Ethical Vegetarianism: From Pythagoras to Peter Singer
Religious Vegetarianism: From Hesiod to the Dalai Lama
Both by Kerry Walters

The Sexual Politics of Meat: A Feminist- Vegetarian Critical Theory
The Pornography of Meat
Both by Carol Adams

#7 SAute

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Posted 09 October 2003 - 09:08 AM

Thanks for the replys..
Well.. yes as i search around alittle more this topic has blown up, along with others.
So im not going to burn polenta cake :biggrin:

#8 Toliver

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Posted 09 October 2003 - 09:16 AM

My question is...
What's everyones feeling about foods thats not been fully cooked.

If it's on my plate and it ain't cooked, it'd better be sushi or salad. Otherwise it's going to be sent back to the kitchen to be cooked properly. :cool:

“Peter: Oh my god, Brian, there's a message in my Alphabits. It says, 'Oooooo.'
Brian: Peter, those are Cheerios.”
– From Fox TV’s “Family Guy”


#9 mamster

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Posted 09 October 2003 - 09:19 AM

The Dalai Lama isn't a vegetarian!
Matthew Amster-Burton, aka "mamster"
Author, Hungry Monkey, coming in May

#10 =Mark

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Posted 09 October 2003 - 09:22 AM

It is true that uncooked veggies have more nutrients than cooked ones. Of course these nutrients are of little use locked into strong cell walls. Cooking ruptures the cell walls and permits the nutrients within to be made available for digestion. Minerals, on the other hand are not affected by cooking, but can be lost to boiling water.
=Mark

Give a man a fish, he eats for a Day.
Teach a man to fish, he eats for Life.
Teach a man to sell fish, he eats Steak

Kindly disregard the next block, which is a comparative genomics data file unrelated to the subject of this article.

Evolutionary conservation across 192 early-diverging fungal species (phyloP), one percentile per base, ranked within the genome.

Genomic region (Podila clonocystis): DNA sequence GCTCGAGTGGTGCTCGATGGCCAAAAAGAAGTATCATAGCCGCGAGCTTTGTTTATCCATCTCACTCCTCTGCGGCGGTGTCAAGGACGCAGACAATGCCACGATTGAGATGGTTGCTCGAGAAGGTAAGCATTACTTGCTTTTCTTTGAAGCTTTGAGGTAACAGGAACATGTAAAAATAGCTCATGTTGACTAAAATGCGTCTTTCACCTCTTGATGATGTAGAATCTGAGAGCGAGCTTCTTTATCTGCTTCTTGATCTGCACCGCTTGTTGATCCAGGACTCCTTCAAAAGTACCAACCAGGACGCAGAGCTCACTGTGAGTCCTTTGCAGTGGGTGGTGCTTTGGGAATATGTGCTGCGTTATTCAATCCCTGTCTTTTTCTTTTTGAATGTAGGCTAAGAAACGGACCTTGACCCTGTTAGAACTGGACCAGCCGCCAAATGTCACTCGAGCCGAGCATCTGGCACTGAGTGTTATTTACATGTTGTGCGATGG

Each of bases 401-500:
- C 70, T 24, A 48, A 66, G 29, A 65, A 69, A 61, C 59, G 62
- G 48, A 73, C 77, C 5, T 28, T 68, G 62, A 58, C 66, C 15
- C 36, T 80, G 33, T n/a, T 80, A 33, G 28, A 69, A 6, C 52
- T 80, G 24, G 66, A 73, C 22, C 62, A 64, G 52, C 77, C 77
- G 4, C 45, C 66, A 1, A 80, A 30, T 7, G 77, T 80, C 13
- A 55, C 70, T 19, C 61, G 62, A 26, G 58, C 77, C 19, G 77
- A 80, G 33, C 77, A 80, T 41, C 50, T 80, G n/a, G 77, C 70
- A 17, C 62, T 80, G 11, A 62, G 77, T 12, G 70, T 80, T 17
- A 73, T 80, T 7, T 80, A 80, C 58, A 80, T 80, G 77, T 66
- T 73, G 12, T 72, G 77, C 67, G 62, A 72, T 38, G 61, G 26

#11 eliotmorgan

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Posted 09 October 2003 - 09:42 AM

Indeed the Dalai Lama is not a vegetarian but the Panchen Lama is reported to be:-) I suggested the books to underscore just how deep such food beliefs go.

#12 Busboy

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Posted 09 October 2003 - 10:01 AM

My question is...
What's everyones feeling about foods thats not been fully cooked.

If it's on my plate and it ain't cooked, it'd better be sushi or salad. Otherwise it's going to be sent back to the kitchen to be cooked properly. :cool:

What, no carpaccio?
I'm on the pavement
Thinking about the government.

#13 FoodMan

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Posted 09 October 2003 - 12:10 PM

It is true that uncooked veggies have more nutrients than cooked ones.  Of course these nutrients are of little use locked into strong cell walls.  Cooking ruptures the cell walls and permits the nutrients within to be made available for digestion.  Minerals, on the other hand are not affected by cooking, but can be lost to boiling water.

Somebody had been watching Alton Brown too much :biggrin: ...what episode was it?? I think the beet one.

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My Blog
contact: enassar(AT)gmail(DOT)com


#14 fifi

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Posted 09 October 2003 - 12:20 PM

Uncooked veggies also have compounds that are toxic, carcenogenic, and can lock up vital nutrients. See Steingarten.

Moderation, folks. Moderation.

Edited by fifi, 09 October 2003 - 12:23 PM.

Linda LaRose aka "fifi"

"Having spent most of my life searching for truth in the excitement of science, I am now in search of the perfectly seared foie gras without any sweet glop." Linda LaRose

#15 foodie52

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Posted 09 October 2003 - 02:03 PM

For what it's worth, my Chinese acupuncturist who is very respected in his field, maintains that raw, cold food is not good for the body. He always tells me that warm, cooked food, preferably with ginger and garlic, is best for total health.

#16 Toliver

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Posted 09 October 2003 - 03:10 PM

For what it's worth, my Chinese acupuncturist who is very respected in his field, maintains that raw, cold food is not good for the body. He always tells me that warm, cooked food, preferably with ginger and garlic, is best for total health.

You may want to talk to your acupuncturist again. Yes, ginger and garlic are supposed to be very good for your health in asian cultures. But in asian cultures, "cold" food isn't necessarily temperature cold and "hot" foods aren't necessarily temperature hot.
It's about (I'm spelling this phonetically) "lo" and "hey" and eating a combination of these two kinds of food to balance your personal energy or "chee" (spelled "chi", I believe).
For example, watermelon is considered a "cold" food and to eat too much of it is considered a "bad" thing. Mangoes, on the other hand, are considered a "hot" food. Potato chips are considered a "hot" food.